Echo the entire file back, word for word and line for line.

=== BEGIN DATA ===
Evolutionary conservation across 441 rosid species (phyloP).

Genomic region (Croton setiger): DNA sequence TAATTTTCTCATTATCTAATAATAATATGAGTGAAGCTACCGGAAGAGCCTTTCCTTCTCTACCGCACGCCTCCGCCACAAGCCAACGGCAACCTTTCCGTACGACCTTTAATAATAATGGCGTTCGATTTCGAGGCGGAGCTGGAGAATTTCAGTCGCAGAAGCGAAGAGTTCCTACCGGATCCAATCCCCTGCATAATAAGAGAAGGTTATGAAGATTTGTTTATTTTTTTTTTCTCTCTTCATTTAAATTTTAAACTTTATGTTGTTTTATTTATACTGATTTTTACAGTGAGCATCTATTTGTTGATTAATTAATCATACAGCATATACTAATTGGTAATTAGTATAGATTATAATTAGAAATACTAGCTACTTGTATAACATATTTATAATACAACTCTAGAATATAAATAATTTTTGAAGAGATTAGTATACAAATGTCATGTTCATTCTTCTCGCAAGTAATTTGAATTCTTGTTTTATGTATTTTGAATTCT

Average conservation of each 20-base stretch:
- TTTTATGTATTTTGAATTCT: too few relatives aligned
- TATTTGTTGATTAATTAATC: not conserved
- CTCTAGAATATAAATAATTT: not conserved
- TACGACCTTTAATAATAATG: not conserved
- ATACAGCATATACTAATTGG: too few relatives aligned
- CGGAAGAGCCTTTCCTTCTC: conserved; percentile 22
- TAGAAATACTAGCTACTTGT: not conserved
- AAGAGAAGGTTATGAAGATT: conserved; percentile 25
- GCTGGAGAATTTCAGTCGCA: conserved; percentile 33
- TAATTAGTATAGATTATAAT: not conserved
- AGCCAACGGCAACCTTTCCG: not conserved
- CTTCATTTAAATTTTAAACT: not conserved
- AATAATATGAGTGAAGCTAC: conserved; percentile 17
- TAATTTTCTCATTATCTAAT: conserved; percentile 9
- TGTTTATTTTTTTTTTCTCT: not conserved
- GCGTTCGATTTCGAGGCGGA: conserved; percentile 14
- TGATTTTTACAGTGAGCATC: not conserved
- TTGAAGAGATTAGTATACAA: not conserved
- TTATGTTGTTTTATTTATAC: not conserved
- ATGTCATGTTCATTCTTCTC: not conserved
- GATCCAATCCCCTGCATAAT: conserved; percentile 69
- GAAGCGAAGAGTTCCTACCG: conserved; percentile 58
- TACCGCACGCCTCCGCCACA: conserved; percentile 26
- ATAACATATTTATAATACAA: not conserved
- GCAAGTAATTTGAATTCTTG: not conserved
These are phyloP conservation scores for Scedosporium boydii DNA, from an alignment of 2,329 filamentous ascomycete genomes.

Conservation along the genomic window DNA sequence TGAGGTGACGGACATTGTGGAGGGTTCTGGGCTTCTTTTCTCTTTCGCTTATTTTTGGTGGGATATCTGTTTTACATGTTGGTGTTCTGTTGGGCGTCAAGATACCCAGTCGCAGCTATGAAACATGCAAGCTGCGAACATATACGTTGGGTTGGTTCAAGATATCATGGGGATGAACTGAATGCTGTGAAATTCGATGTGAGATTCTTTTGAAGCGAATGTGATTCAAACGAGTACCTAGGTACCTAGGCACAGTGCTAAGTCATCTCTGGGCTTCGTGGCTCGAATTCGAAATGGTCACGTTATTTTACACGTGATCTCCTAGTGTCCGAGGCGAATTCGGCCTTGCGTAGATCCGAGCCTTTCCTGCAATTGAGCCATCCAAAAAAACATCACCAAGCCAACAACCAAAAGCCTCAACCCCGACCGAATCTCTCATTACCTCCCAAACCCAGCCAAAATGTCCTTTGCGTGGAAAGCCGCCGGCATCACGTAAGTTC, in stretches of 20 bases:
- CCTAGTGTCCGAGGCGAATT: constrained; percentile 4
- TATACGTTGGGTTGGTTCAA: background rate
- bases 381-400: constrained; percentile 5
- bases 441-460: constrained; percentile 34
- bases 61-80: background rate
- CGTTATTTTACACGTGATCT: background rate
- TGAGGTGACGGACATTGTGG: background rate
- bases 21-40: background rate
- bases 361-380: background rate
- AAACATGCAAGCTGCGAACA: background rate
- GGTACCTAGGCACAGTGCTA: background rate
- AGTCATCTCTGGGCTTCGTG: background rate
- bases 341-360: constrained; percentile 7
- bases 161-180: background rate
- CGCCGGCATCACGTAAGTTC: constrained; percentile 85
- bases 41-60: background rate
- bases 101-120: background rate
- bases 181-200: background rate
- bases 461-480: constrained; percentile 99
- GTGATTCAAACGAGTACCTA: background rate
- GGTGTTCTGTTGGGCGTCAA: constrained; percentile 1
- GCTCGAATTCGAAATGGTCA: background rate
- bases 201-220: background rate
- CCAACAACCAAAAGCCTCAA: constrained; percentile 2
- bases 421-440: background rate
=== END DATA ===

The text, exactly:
Evolutionary conservation across 441 rosid species (phyloP).

Genomic region (Croton setiger): DNA sequence TAATTTTCTCATTATCTAATAATAATATGAGTGAAGCTACCGGAAGAGCCTTTCCTTCTCTACCGCACGCCTCCGCCACAAGCCAACGGCAACCTTTCCGTACGACCTTTAATAATAATGGCGTTCGATTTCGAGGCGGAGCTGGAGAATTTCAGTCGCAGAAGCGAAGAGTTCCTACCGGATCCAATCCCCTGCATAATAAGAGAAGGTTATGAAGATTTGTTTATTTTTTTTTTCTCTCTTCATTTAAATTTTAAACTTTATGTTGTTTTATTTATACTGATTTTTACAGTGAGCATCTATTTGTTGATTAATTAATCATACAGCATATACTAATTGGTAATTAGTATAGATTATAATTAGAAATACTAGCTACTTGTATAACATATTTATAATACAACTCTAGAATATAAATAATTTTTGAAGAGATTAGTATACAAATGTCATGTTCATTCTTCTCGCAAGTAATTTGAATTCTTGTTTTATGTATTTTGAATTCT

Average conservation of each 20-base stretch:
- TTTTATGTATTTTGAATTCT: too few relatives aligned
- TATTTGTTGATTAATTAATC: not conserved
- CTCTAGAATATAAATAATTT: not conserved
- TACGACCTTTAATAATAATG: not conserved
- ATACAGCATATACTAATTGG: too few relatives aligned
- CGGAAGAGCCTTTCCTTCTC: conserved; percentile 22
- TAGAAATACTAGCTACTTGT: not conserved
- AAGAGAAGGTTATGAAGATT: conserved; percentile 25
- GCTGGAGAATTTCAGTCGCA: conserved; percentile 33
- TAATTAGTATAGATTATAAT: not conserved
- AGCCAACGGCAACCTTTCCG: not conserved
- CTTCATTTAAATTTTAAACT: not conserved
- AATAATATGAGTGAAGCTAC: conserved; percentile 17
- TAATTTTCTCATTATCTAAT: conserved; percentile 9
- TGTTTATTTTTTTTTTCTCT: not conserved
- GCGTTCGATTTCGAGGCGGA: conserved; percentile 14
- TGATTTTTACAGTGAGCATC: not conserved
- TTGAAGAGATTAGTATACAA: not conserved
- TTATGTTGTTTTATTTATAC: not conserved
- ATGTCATGTTCATTCTTCTC: not conserved
- GATCCAATCCCCTGCATAAT: conserved; percentile 69
- GAAGCGAAGAGTTCCTACCG: conserved; percentile 58
- TACCGCACGCCTCCGCCACA: conserved; percentile 26
- ATAACATATTTATAATACAA: not conserved
- GCAAGTAATTTGAATTCTTG: not conserved
These are phyloP conservation scores for Scedosporium boydii DNA, from an alignment of 2,329 filamentous ascomycete genomes.

Conservation along the genomic window DNA sequence TGAGGTGACGGACATTGTGGAGGGTTCTGGGCTTCTTTTCTCTTTCGCTTATTTTTGGTGGGATATCTGTTTTACATGTTGGTGTTCTGTTGGGCGTCAAGATACCCAGTCGCAGCTATGAAACATGCAAGCTGCGAACATATACGTTGGGTTGGTTCAAGATATCATGGGGATGAACTGAATGCTGTGAAATTCGATGTGAGATTCTTTTGAAGCGAATGTGATTCAAACGAGTACCTAGGTACCTAGGCACAGTGCTAAGTCATCTCTGGGCTTCGTGGCTCGAATTCGAAATGGTCACGTTATTTTACACGTGATCTCCTAGTGTCCGAGGCGAATTCGGCCTTGCGTAGATCCGAGCCTTTCCTGCAATTGAGCCATCCAAAAAAACATCACCAAGCCAACAACCAAAAGCCTCAACCCCGACCGAATCTCTCATTACCTCCCAAACCCAGCCAAAATGTCCTTTGCGTGGAAAGCCGCCGGCATCACGTAAGTTC, in stretches of 20 bases:
- CCTAGTGTCCGAGGCGAATT: constrained; percentile 4
- TATACGTTGGGTTGGTTCAA: background rate
- bases 381-400: constrained; percentile 5
- bases 441-460: constrained; percentile 34
- bases 61-80: background rate
- CGTTATTTTACACGTGATCT: background rate
- TGAGGTGACGGACATTGTGG: background rate
- bases 21-40: background rate
- bases 361-380: background rate
- AAACATGCAAGCTGCGAACA: background rate
- GGTACCTAGGCACAGTGCTA: background rate
- AGTCATCTCTGGGCTTCGTG: background rate
- bases 341-360: constrained; percentile 7
- bases 161-180: background rate
- CGCCGGCATCACGTAAGTTC: constrained; percentile 85
- bases 41-60: background rate
- bases 101-120: background rate
- bases 181-200: background rate
- bases 461-480: constrained; percentile 99
- GTGATTCAAACGAGTACCTA: background rate
- GGTGTTCTGTTGGGCGTCAA: constrained; percentile 1
- GCTCGAATTCGAAATGGTCA: background rate
- bases 201-220: background rate
- CCAACAACCAAAAGCCTCAA: constrained; percentile 2
- bases 421-440: background rate